Marfan syndrome is an inherited disease that affects the connective tissue, a tissue that imparts strength and flexibility to various structures of the body like the brain, eyes, heart, bones, skin, blood vessels and lungs, and holds the body together. The defective connective tissue in Marfan syndrome does not provide adequate framework for growth and development of these structures.
Marfan syndrome affects 1 in 5000 to 10000 individuals. It is named after Antoine-Bernard-Jean Marfan who diagnosed a similar condition way back in 1896. Both the sexes are equally affected by this disorder, which is sometimes diagnosed in athletes, specially the basketball and volleyball players. The reason for this could be that patients with Marfan syndrome are typically tall with long limbs, which is beneficial for such sports. However, once diagnosed, the patient should be advised to stop playing contact sports.
Marfan syndrome could lead to complications like spontaneous pneumothorax (air in the thorax resulting in lung collapse) and weakness of the dural membrane (the covering of the brain and spinal cord). Heart valves, especially the mitral valve, may be abnormal. The most dangerous manifestation is damage to the aorta or the main artery in the body.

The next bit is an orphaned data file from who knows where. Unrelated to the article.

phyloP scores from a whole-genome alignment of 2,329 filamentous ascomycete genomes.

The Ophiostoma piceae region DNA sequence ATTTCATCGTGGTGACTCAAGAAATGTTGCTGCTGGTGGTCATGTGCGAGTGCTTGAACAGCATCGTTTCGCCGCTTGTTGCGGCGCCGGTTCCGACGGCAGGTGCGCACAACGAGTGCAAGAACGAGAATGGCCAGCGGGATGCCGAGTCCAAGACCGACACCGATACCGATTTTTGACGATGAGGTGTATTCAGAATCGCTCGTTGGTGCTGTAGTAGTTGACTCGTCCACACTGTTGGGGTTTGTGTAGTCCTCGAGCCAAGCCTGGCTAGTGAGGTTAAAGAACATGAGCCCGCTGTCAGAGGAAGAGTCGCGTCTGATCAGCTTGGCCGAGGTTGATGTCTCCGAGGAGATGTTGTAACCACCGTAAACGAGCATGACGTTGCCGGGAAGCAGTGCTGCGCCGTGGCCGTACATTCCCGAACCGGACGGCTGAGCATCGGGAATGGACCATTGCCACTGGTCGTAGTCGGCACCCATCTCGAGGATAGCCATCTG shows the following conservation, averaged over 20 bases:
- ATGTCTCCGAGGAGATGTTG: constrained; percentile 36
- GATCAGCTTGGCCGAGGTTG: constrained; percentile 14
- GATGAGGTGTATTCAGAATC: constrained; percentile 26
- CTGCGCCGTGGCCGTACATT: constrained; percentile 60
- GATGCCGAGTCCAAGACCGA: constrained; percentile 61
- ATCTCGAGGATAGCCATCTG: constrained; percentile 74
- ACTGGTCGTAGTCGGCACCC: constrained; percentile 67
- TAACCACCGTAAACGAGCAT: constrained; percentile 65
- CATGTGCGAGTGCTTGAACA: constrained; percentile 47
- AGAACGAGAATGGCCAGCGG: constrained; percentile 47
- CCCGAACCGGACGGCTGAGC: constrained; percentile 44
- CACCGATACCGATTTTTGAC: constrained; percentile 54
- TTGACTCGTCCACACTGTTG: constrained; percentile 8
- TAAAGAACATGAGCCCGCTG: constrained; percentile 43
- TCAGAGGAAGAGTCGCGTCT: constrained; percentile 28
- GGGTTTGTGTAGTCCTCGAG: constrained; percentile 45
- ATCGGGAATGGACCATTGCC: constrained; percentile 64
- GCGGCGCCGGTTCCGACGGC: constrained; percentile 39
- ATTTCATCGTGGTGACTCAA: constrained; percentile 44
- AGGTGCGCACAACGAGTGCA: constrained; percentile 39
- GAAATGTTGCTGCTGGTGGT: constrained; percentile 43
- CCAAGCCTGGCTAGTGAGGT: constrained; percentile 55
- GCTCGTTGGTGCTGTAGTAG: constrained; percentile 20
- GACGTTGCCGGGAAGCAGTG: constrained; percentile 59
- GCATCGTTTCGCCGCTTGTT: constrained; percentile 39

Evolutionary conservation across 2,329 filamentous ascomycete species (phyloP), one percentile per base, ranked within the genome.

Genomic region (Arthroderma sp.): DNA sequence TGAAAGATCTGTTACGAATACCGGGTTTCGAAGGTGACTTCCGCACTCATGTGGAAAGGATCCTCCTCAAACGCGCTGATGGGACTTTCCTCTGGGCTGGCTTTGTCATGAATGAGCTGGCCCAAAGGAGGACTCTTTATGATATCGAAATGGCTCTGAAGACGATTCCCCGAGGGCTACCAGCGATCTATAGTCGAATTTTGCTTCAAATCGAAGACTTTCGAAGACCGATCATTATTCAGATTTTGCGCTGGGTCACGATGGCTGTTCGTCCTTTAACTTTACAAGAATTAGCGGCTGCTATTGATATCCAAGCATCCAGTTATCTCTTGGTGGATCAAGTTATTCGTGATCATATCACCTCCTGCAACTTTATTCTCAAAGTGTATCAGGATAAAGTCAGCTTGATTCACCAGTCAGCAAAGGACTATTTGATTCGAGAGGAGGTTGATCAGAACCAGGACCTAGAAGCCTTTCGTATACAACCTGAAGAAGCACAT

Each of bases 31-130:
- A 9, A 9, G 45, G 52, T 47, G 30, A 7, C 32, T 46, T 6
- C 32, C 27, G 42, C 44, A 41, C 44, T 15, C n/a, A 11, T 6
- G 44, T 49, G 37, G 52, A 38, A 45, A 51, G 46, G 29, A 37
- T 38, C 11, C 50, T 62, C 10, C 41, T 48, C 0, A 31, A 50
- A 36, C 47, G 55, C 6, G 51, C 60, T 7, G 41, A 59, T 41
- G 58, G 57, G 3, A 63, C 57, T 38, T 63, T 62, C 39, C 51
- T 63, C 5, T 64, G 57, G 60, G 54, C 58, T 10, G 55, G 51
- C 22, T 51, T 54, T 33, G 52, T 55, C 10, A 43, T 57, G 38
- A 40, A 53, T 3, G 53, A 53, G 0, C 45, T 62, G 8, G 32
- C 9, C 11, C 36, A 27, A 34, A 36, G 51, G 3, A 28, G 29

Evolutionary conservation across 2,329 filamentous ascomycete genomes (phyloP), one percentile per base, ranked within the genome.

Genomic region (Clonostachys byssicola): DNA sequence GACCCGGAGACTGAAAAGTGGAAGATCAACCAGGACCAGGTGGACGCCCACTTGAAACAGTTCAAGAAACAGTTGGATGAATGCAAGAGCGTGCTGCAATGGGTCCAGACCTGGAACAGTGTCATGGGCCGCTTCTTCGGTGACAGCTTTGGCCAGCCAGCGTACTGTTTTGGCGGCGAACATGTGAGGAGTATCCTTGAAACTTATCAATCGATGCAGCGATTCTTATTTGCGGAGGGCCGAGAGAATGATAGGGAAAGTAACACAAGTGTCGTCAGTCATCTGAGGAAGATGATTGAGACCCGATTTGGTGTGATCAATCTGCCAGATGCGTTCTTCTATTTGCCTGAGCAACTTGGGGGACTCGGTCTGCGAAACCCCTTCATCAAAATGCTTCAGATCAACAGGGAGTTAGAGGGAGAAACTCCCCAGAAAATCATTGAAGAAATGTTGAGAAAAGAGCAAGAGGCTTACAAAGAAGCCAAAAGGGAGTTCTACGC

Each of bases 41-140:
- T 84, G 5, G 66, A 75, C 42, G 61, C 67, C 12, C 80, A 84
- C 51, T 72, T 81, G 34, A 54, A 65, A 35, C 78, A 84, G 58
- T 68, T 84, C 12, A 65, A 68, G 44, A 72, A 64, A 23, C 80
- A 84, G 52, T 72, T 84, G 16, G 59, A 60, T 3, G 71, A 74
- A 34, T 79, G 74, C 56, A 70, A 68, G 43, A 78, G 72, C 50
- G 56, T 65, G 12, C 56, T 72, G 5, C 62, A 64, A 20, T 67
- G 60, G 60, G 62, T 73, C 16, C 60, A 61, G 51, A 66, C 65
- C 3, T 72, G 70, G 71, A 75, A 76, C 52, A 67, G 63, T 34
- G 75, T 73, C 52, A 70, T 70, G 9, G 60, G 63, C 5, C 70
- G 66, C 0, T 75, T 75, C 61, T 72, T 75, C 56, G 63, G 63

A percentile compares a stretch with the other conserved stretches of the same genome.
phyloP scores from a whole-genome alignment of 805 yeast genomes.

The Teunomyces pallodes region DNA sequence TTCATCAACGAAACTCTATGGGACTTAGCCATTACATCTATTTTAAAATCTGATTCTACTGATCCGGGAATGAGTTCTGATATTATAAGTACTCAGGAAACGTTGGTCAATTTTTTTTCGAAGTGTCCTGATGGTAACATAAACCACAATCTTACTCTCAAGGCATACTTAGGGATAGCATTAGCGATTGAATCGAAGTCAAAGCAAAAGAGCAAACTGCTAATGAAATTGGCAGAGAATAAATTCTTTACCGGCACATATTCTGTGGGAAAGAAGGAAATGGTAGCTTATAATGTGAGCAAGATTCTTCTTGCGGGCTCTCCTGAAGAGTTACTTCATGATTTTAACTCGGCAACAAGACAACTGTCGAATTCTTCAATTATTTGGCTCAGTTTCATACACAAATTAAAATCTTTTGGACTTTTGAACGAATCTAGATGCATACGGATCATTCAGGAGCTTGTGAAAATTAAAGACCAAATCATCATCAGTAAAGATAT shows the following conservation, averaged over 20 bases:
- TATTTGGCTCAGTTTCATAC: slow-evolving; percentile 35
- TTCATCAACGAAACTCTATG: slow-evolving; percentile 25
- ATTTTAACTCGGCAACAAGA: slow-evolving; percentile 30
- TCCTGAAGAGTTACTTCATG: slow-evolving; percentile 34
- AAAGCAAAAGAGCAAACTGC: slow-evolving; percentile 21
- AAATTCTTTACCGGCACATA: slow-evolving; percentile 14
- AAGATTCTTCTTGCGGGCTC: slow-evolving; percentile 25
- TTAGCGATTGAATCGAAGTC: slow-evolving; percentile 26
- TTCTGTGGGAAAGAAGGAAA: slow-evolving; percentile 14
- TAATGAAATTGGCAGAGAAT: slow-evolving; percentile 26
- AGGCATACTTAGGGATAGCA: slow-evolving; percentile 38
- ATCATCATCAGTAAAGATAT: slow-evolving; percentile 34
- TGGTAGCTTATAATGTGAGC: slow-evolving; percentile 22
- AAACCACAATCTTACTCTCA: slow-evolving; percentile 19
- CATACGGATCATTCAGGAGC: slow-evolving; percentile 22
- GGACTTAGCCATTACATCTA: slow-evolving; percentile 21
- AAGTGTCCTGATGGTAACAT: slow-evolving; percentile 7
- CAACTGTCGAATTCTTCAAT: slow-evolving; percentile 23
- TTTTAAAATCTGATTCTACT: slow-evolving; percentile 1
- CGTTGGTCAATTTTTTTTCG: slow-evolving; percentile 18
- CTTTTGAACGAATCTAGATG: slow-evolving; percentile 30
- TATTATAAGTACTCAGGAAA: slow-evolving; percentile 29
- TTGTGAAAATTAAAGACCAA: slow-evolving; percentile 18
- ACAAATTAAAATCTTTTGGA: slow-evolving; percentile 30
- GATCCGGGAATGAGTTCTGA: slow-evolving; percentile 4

An unfortunate case of death due to undiagnosed Marfan syndrome is that of Flo Hyman, the famous volleyball player. Flo went on to receive silver Olympic medal during her career, but collapsed in 1986 during a volleyball game due to damage to the aorta. This incident highlights the importance of screening athletes for Marfan syndrome.
Marfan syndrome occurs due to mutations in the fibrillin-1 gene (FBN1). The FBN1 gene encodes for fibrillin-1, which is a major component of microfibrils. Microfibrils are important for the elasticity of tissues. Thus, tissue elasticity is affected in patients of Marfan syndrome.
Severe Marfan syndrome in babies can result in death before one year of age. In most other people, symptoms appear after puberty, with complications developing only in adulthood. Where latest treatment modalities are available, the life expectancy has increased to over 60 years of age.
Latest Publications and Research on Marfan SyndromeCirculating transforming growth factor-ß as a prognostic biomarker in Marfan syndrome. - Published by PubMed
Echocardiographic Methods, Quality Review, and Measurement Accuracy in a Randomized Multicenter Clinical Trial of Marfan Syndrome. - Published by PubMed
Endovascular treatment of type B dissection in patients with marfan syndrome: Mid-term outcomes and aortic remodeling. - Published by PubMed
One-stage triple hybrid arch debranching. - Published by PubMed
Hybrid Endovascular Treatment of an Aortic Root and Thoracoabdominal Aneurysm in a High-Risk Patient With Marfan Syndrome. - Published by PubMed